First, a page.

Dunkirk: A Beautiful and Maddening Film.
Christopher Nolan’s interest in manipulating time through narrative structure has made him one of my favourite directors, and certainly one of the most intriguing directors working in Hollywood today.
Whether structuring a narrative backwards (Memento), through dream sequences (Inception), or through space travel (Interstellar), Nolan’s defining signature has become the non-linear storyline.
His new film, Dunkirk wears this signature proudly, as he depicts the incredible story of the Dunkirk evacuation, which saw the allied rescue of over 300,000 British, French, Canadian, and Belgian soldiers stranded on the beaches of Northern France.
In the film, Nolan tells the story using three separate timelines each represented by a different location (land, sea, and air). As each location is presented with a different passage of time (a week on land, a day at sea, and an hour in the air), the timelines continuously intersect with each other as the film goes on.
Dunkirk is a technical and visual masterpiece taking full advantage of the 65mm IMAX film stock used. Nolan’s cinematographer, Hoyte van Hoytema, beautifully captures the harrowing images of war, as he envelops his audience in a tense and chaotic state throughout.
The cinematography effectively transverses between the vast and isolating landscapes of the sea, and the more disorienting shots of enclosed spaces which feature soldiers escaping sinking ships.
As events in the film unfold, Nolan uses the film’s score (composed by long-time collaborator Hans Zimmer) to connect each strand of narrative, specifically through the use of a “ticking clock,” something common to land, sea, and air. The device further contributes to the frenzied pace of the film, and allows the narrative to be understood as a (mostly) intelligible and cohesive story.
Nolan’s decision to tackle the story of Dunkirk was a bit baffling to me, dating back to when he first announced his plans to direct the film in late 2015. In his most recent works he seemed fascinated in approaching stories with complex and intricate narrative filled with a sense of wonder, and sentimentality.
Interstellar deals with the concept of relative time and the relationship of a father and daughter, while Inception deals with the psychology of dreams, and various aspects of reality. These earlier works are romantic films rooted in character psychology, and told in unconventional ways using non-linear narratives.
While Dunkirk attempts to deal with sentiment at times (namely the playing of Edward Elgar’s “Nimrod” toward the end of the film), it seems to remain a psychologically detached film. In addition to the split narrative structure, the film is unconventional in that almost no exposition is given, and there is a significant lack of character development throughout.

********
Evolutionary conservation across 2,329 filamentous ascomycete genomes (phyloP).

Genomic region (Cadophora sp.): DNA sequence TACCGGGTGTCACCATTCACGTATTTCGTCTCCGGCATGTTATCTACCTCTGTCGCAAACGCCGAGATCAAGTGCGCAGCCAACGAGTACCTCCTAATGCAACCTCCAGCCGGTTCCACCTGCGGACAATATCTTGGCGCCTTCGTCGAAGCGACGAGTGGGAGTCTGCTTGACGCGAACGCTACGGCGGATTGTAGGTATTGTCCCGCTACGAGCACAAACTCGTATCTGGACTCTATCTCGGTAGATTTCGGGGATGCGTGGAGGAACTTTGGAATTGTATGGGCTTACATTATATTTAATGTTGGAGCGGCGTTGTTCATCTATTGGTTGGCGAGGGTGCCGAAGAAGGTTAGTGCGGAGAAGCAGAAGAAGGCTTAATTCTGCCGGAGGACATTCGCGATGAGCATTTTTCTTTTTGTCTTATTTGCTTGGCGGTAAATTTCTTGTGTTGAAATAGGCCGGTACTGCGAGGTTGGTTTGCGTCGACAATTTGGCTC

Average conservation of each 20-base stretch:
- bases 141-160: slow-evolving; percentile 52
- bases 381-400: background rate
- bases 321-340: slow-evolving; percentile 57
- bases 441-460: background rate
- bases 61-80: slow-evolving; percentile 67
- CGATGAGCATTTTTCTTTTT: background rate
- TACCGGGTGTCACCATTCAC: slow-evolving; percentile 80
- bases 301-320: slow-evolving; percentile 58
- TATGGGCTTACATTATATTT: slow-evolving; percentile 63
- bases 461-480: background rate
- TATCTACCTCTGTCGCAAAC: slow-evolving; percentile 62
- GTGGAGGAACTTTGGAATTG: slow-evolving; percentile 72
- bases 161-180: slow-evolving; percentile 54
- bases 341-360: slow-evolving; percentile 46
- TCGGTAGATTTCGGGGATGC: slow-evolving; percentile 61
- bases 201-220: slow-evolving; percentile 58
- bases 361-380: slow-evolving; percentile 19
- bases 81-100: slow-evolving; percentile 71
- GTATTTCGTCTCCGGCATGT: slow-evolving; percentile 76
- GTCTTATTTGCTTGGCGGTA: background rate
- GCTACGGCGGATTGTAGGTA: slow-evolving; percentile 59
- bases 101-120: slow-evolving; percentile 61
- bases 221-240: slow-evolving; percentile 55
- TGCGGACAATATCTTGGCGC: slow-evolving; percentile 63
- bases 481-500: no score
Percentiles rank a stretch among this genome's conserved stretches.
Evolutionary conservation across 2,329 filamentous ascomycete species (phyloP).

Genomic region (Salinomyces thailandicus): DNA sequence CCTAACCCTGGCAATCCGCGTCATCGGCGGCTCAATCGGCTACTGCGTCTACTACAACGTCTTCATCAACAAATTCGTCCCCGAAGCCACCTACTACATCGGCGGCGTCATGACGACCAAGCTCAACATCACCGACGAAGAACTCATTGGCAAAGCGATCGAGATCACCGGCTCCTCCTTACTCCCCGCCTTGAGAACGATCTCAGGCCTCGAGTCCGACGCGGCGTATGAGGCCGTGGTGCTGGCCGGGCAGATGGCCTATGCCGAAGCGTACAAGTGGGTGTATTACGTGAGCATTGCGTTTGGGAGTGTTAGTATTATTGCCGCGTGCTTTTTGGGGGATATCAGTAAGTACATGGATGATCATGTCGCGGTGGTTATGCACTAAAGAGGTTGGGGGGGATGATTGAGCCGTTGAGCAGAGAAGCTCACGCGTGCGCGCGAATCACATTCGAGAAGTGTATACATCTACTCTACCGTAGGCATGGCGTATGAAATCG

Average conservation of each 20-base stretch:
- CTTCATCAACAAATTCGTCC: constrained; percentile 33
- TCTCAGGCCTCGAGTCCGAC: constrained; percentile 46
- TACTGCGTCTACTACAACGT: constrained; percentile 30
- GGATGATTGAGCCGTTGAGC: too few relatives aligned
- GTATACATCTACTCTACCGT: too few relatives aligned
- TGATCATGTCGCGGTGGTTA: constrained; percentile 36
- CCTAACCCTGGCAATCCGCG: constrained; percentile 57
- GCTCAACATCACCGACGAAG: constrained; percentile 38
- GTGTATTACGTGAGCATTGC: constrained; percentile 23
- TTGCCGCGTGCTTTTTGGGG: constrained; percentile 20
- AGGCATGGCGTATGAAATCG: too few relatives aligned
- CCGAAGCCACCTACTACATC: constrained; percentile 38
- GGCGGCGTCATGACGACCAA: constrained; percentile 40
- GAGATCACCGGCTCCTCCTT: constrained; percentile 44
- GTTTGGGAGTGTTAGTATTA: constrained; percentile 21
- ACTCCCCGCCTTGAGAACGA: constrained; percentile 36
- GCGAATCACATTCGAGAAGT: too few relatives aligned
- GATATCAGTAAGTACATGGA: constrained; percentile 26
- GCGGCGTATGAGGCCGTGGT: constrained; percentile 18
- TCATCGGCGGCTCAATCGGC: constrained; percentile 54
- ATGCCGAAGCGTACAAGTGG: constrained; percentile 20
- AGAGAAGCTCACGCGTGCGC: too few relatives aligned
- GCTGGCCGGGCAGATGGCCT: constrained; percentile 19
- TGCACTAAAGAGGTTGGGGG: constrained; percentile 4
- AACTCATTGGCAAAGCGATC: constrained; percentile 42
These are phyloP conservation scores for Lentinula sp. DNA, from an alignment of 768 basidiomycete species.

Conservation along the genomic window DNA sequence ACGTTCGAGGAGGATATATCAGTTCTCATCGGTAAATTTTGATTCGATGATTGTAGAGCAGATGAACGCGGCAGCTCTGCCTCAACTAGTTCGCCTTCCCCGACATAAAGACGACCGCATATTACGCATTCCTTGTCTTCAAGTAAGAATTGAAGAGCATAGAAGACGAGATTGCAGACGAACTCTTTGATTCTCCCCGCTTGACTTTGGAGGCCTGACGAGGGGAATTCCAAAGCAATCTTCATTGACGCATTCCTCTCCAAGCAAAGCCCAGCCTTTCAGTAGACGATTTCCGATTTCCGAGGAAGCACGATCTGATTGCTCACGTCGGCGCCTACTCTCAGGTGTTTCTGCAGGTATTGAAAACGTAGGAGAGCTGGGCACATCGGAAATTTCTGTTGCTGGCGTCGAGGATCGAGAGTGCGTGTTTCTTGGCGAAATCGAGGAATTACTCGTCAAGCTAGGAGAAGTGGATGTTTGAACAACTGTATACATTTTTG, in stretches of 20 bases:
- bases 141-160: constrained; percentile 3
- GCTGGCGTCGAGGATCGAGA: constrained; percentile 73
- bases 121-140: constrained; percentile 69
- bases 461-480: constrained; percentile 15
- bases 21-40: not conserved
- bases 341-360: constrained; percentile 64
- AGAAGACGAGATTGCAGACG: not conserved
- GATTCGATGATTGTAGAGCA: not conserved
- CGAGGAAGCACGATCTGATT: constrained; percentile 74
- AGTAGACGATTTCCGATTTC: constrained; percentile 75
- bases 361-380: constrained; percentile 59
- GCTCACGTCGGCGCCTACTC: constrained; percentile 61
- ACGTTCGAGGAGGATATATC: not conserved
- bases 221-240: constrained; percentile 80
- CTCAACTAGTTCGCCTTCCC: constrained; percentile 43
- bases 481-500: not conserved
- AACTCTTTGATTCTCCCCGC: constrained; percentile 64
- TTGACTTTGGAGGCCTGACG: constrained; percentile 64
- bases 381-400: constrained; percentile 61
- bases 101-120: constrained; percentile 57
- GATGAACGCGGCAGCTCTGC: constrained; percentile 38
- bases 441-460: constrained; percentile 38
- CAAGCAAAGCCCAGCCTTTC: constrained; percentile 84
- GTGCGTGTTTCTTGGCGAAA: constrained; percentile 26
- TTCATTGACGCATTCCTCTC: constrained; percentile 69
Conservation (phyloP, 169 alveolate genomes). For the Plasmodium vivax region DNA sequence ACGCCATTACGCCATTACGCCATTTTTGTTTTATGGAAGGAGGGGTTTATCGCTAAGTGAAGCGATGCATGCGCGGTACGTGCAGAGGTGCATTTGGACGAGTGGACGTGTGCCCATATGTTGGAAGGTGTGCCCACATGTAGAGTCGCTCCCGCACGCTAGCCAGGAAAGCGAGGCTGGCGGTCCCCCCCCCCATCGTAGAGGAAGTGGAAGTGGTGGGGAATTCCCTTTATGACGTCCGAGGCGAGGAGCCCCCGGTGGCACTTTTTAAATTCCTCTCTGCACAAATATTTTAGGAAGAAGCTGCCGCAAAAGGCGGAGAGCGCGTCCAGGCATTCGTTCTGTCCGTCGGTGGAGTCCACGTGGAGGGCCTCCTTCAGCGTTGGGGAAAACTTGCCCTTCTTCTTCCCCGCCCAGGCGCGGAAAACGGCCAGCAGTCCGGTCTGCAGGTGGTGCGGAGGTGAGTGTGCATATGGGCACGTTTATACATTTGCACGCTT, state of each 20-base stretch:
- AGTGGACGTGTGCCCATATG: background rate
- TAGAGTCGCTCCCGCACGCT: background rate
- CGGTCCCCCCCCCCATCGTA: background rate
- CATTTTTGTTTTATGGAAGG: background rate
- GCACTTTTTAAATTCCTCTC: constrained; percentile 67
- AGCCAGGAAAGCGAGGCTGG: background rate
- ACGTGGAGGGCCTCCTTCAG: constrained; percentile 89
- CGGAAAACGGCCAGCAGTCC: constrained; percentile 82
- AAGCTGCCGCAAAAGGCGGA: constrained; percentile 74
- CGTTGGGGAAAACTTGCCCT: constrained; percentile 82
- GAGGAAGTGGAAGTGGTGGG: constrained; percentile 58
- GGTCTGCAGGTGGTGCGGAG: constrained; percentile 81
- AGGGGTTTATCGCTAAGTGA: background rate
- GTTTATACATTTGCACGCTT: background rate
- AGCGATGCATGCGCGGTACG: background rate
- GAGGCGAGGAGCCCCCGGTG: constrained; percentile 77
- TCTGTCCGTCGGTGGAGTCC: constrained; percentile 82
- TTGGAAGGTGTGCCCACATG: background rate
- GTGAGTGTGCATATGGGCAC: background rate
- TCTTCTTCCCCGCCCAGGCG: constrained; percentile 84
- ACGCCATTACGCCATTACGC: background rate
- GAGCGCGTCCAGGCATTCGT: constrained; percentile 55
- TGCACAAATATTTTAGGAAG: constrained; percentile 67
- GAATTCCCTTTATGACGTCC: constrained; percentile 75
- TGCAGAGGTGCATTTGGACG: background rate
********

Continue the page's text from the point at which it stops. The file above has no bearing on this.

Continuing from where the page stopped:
Before I watched Dunkirk for the first time I tried to speculate what Nolan’s objective would be. I wondered if he would approach Dunkirk from a psychological perspective, and attempt something like Terrence Malik did in his war film, The Thin Red Line.
Of course Nolan chose a much different route, and at first, I was disappointed with what I saw on screen. Dunkirk seemed to lack the magic of his earlier work, and I was truly torn between whether I could accept the film as simply just a visual and technical achievement.
Despite the film being almost unanimously hailed as a masterpiece by critics, my feelings continued to be left unresolved for some time. It was not until I thought deeply about what the film’s objective was, that I was able to reach some closure.
Dunkirk is meant to capture the experience of real life, and illustrate how time moves in situations of peril. With almost no exposition or character development, we are afforded a new type of experience while watching the film, as we simply exist with each of the characters.
While our own perceptions of space and time are obscured by the split narrative, we experience onscreen events the same way each of the soldiers do. The way time moves in the film is meant to be disorienting and jarring, and Nolan uses the narrative structure to facilitate this.
As we explore specific moments in history at different times (on land, sea, and air), perhaps we do gain an insight into the true experience, and psychological impact of the events of Dunkirk.